Extracts from a great book.

Blogger Barry: For those of you who follow my blogs regularly, you
will know I’m a long-time student of wildlife and am fasinated with
the vagaries of nature. I’ve just finished “reading” ‘Ivory Apes
and Peacocks’ by Alan Root.

Despite studying the subject for many years, I’ve strangely never
heard of Alan Root. The book is not only fasinating, describing
some Never heard of before creatures. Alan writes in a delightful
humorous style. Below are 3 extracts which should bring a smile to
your day…


Mary Leeky was in residence and as always, asked us to stay. She
was a wonderful lady. A rapier sharp mind under rough and ready
exterior and with a great sense of humour. Totally in love with
the barren and baking gorge.and completely dedicated to the work
she was doing there.

Colonies of swifts had built their nests under the thatch above her
dining table, and in a minimal sock to hygiene, she had hung a
large sheet of satin high above the table to catch the droppings.

I don’t know how many years that hammock had been there, but I do
know that it bulged ominously under a huge weight of guano that
grew daily. Straws and camels backs always came to mind, and
eating a meal below that sagging sack was an exercise in optimism.
After dinner, it was always a relief to relocate to camp chairs
under the stars when mary would get stuck into her whisky and
cigars and good conversation.


Sharing the lawn with them was a male Crowned Crane that came to us
as an orphaned chick. he grew into a beautiful slender bird about
a metre high. Pale dove grey with a crown of 3 inch golden
bristles. We had no luck finding a mate for him and he was clearly
frustrated. However, in the middle of the lawn was a metre high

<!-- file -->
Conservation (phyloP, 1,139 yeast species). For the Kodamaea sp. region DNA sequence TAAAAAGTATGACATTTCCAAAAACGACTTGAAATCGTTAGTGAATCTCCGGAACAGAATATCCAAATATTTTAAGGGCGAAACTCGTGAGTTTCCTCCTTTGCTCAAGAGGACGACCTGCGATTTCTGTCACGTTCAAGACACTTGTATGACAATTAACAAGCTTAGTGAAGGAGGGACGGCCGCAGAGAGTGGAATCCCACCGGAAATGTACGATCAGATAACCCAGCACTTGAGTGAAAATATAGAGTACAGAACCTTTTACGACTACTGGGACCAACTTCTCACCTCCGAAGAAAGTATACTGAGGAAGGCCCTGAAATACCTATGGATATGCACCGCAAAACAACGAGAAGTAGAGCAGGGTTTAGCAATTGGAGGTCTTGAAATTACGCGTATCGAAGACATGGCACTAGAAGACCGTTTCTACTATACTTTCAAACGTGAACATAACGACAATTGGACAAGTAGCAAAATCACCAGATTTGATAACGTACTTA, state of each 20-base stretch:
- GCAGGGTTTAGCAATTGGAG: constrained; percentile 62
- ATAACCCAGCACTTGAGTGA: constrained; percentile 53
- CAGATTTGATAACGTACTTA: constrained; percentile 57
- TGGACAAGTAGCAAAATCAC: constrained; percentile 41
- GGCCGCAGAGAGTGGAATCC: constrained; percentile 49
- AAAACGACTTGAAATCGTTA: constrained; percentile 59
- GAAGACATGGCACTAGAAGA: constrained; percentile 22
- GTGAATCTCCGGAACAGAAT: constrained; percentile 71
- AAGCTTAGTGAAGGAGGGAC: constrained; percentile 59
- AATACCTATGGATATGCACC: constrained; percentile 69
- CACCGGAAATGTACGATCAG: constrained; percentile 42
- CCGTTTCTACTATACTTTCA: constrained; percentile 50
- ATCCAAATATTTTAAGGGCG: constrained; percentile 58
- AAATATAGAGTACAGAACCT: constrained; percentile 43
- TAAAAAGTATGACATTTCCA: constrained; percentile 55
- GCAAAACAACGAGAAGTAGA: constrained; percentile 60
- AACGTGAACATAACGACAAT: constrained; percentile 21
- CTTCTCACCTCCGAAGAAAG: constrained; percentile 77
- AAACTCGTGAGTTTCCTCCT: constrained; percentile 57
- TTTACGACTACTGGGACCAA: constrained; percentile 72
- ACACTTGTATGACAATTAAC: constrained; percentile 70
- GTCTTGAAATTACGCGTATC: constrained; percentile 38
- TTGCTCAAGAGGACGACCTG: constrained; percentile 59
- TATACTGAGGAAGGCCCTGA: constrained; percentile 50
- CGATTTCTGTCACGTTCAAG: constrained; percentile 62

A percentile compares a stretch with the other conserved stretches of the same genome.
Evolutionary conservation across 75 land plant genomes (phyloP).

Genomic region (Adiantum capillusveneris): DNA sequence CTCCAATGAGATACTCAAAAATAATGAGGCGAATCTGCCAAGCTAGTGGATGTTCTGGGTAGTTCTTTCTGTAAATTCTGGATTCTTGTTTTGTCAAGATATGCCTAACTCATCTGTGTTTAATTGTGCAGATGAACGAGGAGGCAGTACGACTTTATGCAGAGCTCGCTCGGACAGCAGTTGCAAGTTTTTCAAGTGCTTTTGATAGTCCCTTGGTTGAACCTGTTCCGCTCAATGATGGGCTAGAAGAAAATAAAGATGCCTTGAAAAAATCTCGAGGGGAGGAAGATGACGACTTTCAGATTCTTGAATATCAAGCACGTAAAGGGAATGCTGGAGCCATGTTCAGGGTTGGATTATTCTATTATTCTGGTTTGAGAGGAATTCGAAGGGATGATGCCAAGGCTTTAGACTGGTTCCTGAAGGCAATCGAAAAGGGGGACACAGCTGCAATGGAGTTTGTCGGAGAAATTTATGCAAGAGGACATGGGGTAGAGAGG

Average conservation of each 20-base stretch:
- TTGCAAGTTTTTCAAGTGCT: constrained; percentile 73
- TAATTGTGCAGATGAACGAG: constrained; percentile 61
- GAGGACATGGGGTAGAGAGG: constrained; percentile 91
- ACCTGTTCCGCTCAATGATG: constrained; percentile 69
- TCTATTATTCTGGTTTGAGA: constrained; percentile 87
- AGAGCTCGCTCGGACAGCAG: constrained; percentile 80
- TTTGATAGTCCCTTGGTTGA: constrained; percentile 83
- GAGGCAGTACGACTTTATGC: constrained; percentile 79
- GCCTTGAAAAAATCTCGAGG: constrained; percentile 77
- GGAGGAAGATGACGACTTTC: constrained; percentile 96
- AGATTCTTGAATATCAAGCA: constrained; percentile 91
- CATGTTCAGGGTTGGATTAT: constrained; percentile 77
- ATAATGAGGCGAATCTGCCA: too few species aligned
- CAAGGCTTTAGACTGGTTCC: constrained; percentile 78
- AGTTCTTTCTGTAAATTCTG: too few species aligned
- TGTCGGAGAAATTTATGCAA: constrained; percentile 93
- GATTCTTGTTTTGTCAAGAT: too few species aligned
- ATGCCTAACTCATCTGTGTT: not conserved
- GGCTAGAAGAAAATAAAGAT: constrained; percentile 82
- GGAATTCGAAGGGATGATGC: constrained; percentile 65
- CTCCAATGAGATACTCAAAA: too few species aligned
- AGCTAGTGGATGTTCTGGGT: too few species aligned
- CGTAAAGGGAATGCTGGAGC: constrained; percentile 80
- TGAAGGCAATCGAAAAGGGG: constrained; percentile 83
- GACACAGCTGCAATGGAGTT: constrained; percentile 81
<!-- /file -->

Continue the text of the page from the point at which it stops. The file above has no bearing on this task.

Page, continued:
stand pipe, in lead and grey, topped with a shiny brass tap. A
geometrical crane!

Every day our crane would dance to his slender unresponsive love,
leaping and pirouetting with spread wings and bobbing head. He
would offer her gifts of grass hoppers. Pushing them into the
opening of the tap, and picking them up over and again when she
dropped them.

Happily, we eventually found him a proper mate and they went on to
raise chicks in the reeds along the lake shore. he and the stand
pipe are still good friends.


A friend in Zambia had caught a Pangolin and, deciding that I might
like it, he air freighted it to Kenya for me. A Pangolin is an ant
eating creature the size of a large cat, Covered in hard shiny
scales. It has a long tail that balances the animal as it scuffles
along with its short front feet and powerful claws just brushing
the ground. I described it in one film as bumbling around like a
clockwork artichoke.

In order to stop the smuggling of illegally held wildlife, the
Kenyan Game department had set up a station at the airport where
they could check on all animal and bird shipments.

Mum was informed there was a box there for collection and
inspection. My friend had sent me the licence and export permit
for the Pangolin per post, so it was quite legal, but I was away
and the permit was sitting in my post office box. Unfortunately,
the shipping box had previously been used for pets so stencilled in
large letters on the side was C.A.T. and this was causing some
confusion. The game department officer responsible for checks that
day was puzzled. he had never seen a cat like this, but the box
said cat, so a cat it must be and that would involve quarantine and
a hefty fee.

Mum had no idea what the creature was but looking into the box
said, “That’s not a cat. It is something else.” What that
something else was, she knew not. But realising she was not alone
in her ignorance, she was prepared to wing it.

The warden peered into the box where the Pangolin was tightly
curled up like a pine cone and asked, “What are those things all
over its back?” “Well they look like scales to me” ventured my
mother. “If they are scales, it must be some kind of fish”
declared this guardian of bio-diversity, pleased with his
inspection. Mum saw she was on a winning streak. “Do fish have to
be quarantined?” “No absolutely not.” “Is there import duty on
fish.” “No, they go free.” “You’re absolutely right. It is a
fish. So I’d better get it home and into water soon.” The warden
agreed that this was urgent and wished her well as mum walked out
with the box, the proud owner of Kenyas first feline ant eating

Blogger Barry: Thanks for your time. Hope you enjoyed. Please
use the comment and follow buttons.

Barry Blomkamp Nd. Bsc (UL)
Professional Public Speaker, Trainer and Corporate Entertainer,
Motivational speaker, Guest & Key note speaker, Seminar &
Conference speaker, Team Builder, Comedian, Master of Ceremonies,

For your Strategic Planning sessions, Management or Sales meetings,
Conferences and/or Seminars, Award functions, Year end parties,
Christmas parties,

Cape Town, South Africa.

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